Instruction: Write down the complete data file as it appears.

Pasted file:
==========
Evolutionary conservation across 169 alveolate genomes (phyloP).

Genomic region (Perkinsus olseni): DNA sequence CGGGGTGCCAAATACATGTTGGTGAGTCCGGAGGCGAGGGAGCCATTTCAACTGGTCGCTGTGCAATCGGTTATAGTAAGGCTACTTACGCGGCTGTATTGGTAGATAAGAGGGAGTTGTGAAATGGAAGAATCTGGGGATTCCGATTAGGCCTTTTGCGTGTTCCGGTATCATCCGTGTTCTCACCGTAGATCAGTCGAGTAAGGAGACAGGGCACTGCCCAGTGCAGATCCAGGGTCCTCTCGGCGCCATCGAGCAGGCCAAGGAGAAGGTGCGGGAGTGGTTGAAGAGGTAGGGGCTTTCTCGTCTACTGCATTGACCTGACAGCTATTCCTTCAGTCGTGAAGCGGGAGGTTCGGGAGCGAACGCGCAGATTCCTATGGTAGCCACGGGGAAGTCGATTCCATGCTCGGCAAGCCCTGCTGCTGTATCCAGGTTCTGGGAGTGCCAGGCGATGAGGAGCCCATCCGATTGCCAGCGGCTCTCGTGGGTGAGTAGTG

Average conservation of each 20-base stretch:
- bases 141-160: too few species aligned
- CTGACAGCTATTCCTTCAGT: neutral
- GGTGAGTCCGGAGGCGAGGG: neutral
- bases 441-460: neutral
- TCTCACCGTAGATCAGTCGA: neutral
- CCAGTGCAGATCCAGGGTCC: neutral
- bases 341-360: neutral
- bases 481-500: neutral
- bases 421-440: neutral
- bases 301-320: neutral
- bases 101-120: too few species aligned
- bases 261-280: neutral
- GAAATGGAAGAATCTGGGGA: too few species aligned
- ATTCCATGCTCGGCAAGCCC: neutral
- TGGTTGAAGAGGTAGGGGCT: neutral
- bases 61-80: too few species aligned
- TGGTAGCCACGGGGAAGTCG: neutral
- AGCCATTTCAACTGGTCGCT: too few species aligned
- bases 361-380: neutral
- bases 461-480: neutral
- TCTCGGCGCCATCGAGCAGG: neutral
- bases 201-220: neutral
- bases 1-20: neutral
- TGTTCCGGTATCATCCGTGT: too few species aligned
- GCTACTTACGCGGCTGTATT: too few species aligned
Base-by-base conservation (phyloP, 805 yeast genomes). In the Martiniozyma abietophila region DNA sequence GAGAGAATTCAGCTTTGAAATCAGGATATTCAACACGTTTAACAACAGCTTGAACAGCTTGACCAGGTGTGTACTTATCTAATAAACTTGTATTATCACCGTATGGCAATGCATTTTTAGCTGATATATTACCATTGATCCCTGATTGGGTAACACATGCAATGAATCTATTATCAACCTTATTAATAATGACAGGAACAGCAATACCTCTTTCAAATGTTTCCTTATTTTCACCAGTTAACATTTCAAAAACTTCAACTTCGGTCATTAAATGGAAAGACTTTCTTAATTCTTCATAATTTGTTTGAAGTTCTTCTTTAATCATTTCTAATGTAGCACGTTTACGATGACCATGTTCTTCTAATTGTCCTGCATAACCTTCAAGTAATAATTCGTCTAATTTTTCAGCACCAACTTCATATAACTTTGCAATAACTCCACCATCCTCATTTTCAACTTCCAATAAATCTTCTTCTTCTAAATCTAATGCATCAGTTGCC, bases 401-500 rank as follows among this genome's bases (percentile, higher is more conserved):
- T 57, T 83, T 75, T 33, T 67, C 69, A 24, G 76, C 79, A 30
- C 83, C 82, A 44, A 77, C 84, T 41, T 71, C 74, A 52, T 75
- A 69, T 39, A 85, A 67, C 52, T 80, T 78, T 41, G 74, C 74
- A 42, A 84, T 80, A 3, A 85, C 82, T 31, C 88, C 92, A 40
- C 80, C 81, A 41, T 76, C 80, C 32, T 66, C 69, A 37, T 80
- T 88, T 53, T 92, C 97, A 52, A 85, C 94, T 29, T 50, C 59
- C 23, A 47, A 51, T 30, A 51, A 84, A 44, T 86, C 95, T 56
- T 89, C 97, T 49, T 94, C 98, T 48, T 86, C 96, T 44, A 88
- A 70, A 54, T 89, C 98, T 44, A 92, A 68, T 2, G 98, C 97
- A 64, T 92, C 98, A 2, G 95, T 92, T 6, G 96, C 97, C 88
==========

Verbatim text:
Evolutionary conservation across 169 alveolate genomes (phyloP).

Genomic region (Perkinsus olseni): DNA sequence CGGGGTGCCAAATACATGTTGGTGAGTCCGGAGGCGAGGGAGCCATTTCAACTGGTCGCTGTGCAATCGGTTATAGTAAGGCTACTTACGCGGCTGTATTGGTAGATAAGAGGGAGTTGTGAAATGGAAGAATCTGGGGATTCCGATTAGGCCTTTTGCGTGTTCCGGTATCATCCGTGTTCTCACCGTAGATCAGTCGAGTAAGGAGACAGGGCACTGCCCAGTGCAGATCCAGGGTCCTCTCGGCGCCATCGAGCAGGCCAAGGAGAAGGTGCGGGAGTGGTTGAAGAGGTAGGGGCTTTCTCGTCTACTGCATTGACCTGACAGCTATTCCTTCAGTCGTGAAGCGGGAGGTTCGGGAGCGAACGCGCAGATTCCTATGGTAGCCACGGGGAAGTCGATTCCATGCTCGGCAAGCCCTGCTGCTGTATCCAGGTTCTGGGAGTGCCAGGCGATGAGGAGCCCATCCGATTGCCAGCGGCTCTCGTGGGTGAGTAGTG

Average conservation of each 20-base stretch:
- bases 141-160: too few species aligned
- CTGACAGCTATTCCTTCAGT: neutral
- GGTGAGTCCGGAGGCGAGGG: neutral
- bases 441-460: neutral
- TCTCACCGTAGATCAGTCGA: neutral
- CCAGTGCAGATCCAGGGTCC: neutral
- bases 341-360: neutral
- bases 481-500: neutral
- bases 421-440: neutral
- bases 301-320: neutral
- bases 101-120: too few species aligned
- bases 261-280: neutral
- GAAATGGAAGAATCTGGGGA: too few species aligned
- ATTCCATGCTCGGCAAGCCC: neutral
- TGGTTGAAGAGGTAGGGGCT: neutral
- bases 61-80: too few species aligned
- TGGTAGCCACGGGGAAGTCG: neutral
- AGCCATTTCAACTGGTCGCT: too few species aligned
- bases 361-380: neutral
- bases 461-480: neutral
- TCTCGGCGCCATCGAGCAGG: neutral
- bases 201-220: neutral
- bases 1-20: neutral
- TGTTCCGGTATCATCCGTGT: too few species aligned
- GCTACTTACGCGGCTGTATT: too few species aligned
Base-by-base conservation (phyloP, 805 yeast genomes). In the Martiniozyma abietophila region DNA sequence GAGAGAATTCAGCTTTGAAATCAGGATATTCAACACGTTTAACAACAGCTTGAACAGCTTGACCAGGTGTGTACTTATCTAATAAACTTGTATTATCACCGTATGGCAATGCATTTTTAGCTGATATATTACCATTGATCCCTGATTGGGTAACACATGCAATGAATCTATTATCAACCTTATTAATAATGACAGGAACAGCAATACCTCTTTCAAATGTTTCCTTATTTTCACCAGTTAACATTTCAAAAACTTCAACTTCGGTCATTAAATGGAAAGACTTTCTTAATTCTTCATAATTTGTTTGAAGTTCTTCTTTAATCATTTCTAATGTAGCACGTTTACGATGACCATGTTCTTCTAATTGTCCTGCATAACCTTCAAGTAATAATTCGTCTAATTTTTCAGCACCAACTTCATATAACTTTGCAATAACTCCACCATCCTCATTTTCAACTTCCAATAAATCTTCTTCTTCTAAATCTAATGCATCAGTTGCC, bases 401-500 rank as follows among this genome's bases (percentile, higher is more conserved):
- T 57, T 83, T 75, T 33, T 67, C 69, A 24, G 76, C 79, A 30
- C 83, C 82, A 44, A 77, C 84, T 41, T 71, C 74, A 52, T 75
- A 69, T 39, A 85, A 67, C 52, T 80, T 78, T 41, G 74, C 74
- A 42, A 84, T 80, A 3, A 85, C 82, T 31, C 88, C 92, A 40
- C 80, C 81, A 41, T 76, C 80, C 32, T 66, C 69, A 37, T 80
- T 88, T 53, T 92, C 97, A 52, A 85, C 94, T 29, T 50, C 59
- C 23, A 47, A 51, T 30, A 51, A 84, A 44, T 86, C 95, T 56
- T 89, C 97, T 49, T 94, C 98, T 48, T 86, C 96, T 44, A 88
- A 70, A 54, T 89, C 98, T 44, A 92, A 68, T 2, G 98, C 97
- A 64, T 92, C 98, A 2, G 95, T 92, T 6, G 96, C 97, C 88